• 1/3 cup (85 g) chunky red or green salsa, plus more for topping; a homemade salsa or pico de gallo would work here as well
  • 1/4 cup (15 g) cilantro, plus more for serving

PEPPERS

  • 4 poblano peppers, skin on
  • 1 tsp grapeseed, olive or coconut oil

BEANS

  • 1 15-ounce (425 g) can pinto beans, lightly drained (if unsalted, add additional salt)
  • 1/4 tsp ground cumin
  • Sea salt to taste (~ a pinch)

FOR TOPPING optional

Instructions

  1. Add 8 cups water to a large pot and bring to a boil over high heat. Once boiling, add rice and cook for 30 minutes. Drain and return to pot off of heat, and cover for 10 minutes. Set aside.
  2. In the meantime, preheat oven to high broil and place a rack at the top of your oven.
  3. Lightly brush whole poblano peppers with oil. Place on a baking sheet and broil on high for 1-2 minutes on each side, or until lightly blistered (see photo).
  4. Turn oven off broil and preheat to 375 degrees F.
  5. Let peppers cool for a few minutes, then peel away any blistered skin and use a paring knife to cut out the stem. Also cut a slit down one side of the pepper and use your hands or a spoon to scrape out the seeds. Set aside.
  6. Heat a large metal or cast iron skillet over medium heat. Once hot, add 1 Tbsp oil and onion and sauté for 4-5 minutes, or until soft and translucent.
  7. Next add cooked rice, cumin, 1/4 tsp sea salt, salsa and cilantro. Stir to combine. Taste and adjust seasonings as needed.
  8. In a separate small saucepan over medium heat, add pinto beans and season with cumin and sea salt to taste. Once bubbly and hot, remove from heat and set aside.
  9. Place peppers in a lightly greased, large baking dish (9×13-inch is best) and scoop generous amounts of the rice filling into each pepper using a spoon. Top with beans and a bit more salsa and cover the dish with foil.
  10. Bake peppers at 375 degrees F for 15 minutes, then remove foil and bake for another 10-15 minutes uncovered. The longer they bake, the more tender the peppers will become.
  11. Let cool slightly before serving with desired toppings (see options above). Best when fresh, though leftovers keep in the refrigerator for 2-3 days. Reheat in the microwave or in a 350 degree F oven until warmed through.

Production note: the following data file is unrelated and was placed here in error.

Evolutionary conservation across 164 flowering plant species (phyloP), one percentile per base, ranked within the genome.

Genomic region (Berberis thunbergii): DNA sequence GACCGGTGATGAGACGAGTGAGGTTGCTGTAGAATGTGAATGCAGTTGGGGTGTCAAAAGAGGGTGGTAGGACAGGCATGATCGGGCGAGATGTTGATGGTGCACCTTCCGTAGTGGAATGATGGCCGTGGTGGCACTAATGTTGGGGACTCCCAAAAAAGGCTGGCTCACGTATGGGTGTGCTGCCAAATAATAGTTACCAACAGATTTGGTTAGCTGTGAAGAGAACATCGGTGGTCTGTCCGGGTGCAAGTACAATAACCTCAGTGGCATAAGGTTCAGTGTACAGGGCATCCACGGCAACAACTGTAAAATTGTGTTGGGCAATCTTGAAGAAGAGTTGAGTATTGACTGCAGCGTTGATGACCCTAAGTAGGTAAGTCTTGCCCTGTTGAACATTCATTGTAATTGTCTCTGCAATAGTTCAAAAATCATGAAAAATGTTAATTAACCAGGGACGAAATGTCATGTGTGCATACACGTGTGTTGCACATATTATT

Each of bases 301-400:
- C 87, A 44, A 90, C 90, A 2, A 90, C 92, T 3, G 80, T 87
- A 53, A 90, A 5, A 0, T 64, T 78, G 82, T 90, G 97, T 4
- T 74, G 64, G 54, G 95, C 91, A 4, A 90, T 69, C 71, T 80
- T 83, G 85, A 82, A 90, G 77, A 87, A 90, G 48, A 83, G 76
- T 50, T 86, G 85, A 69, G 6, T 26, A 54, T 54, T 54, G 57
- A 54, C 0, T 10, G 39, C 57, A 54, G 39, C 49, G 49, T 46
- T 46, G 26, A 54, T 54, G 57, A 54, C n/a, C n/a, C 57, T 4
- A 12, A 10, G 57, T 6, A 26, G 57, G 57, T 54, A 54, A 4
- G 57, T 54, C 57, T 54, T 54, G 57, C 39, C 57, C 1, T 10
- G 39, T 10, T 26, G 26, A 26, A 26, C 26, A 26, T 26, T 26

Nutrition Information

Nutrition information is a rough estimate for 1 of 4 servings without additional toppings.

Serving size: 1 pepper without toppings Calories: 309 Fat: 5.8 g Saturated fat: 0 g Carbohydrates: 56.4 g Sugar: 3.8 g Sodium: 379 g Fiber: 7.8 g Protein: 9.8 g

References

L-Carnitine and Energy for Exercise

Carnitine is a biochemical found in nearly every cell in the human body. There are several forms of carnitine (e.g., L-Carnitine, Acetyl L-carnitine), which have been studied for their effects on the heart and brain, the aging process, energy metabolism in the cells, diabetes, infertility and other medical conditions. Our focus is on the role L-Carnitine plays in energy production and metabolism for healthy individuals.

The “power” generator of the cells in your body is the mitochondria. Carnitine has a critical role in the mitochondria’s ability to produce energy. It acts like a key that unlocks the door so long-chain fatty acids can pass into the cell and be “burned” for energy. Carnitine also removes waste products out of the cells to prevent their accumulation. It is highly concentrated in skeletal muscle tissue and the heart, both of which utilize fatty acids as fuel. For these reasons, L-Carnitine has received a lot of research attention as a supplement to help improve athletic/fitness performance, oxygen use during exercise, recovery time and also for weight loss.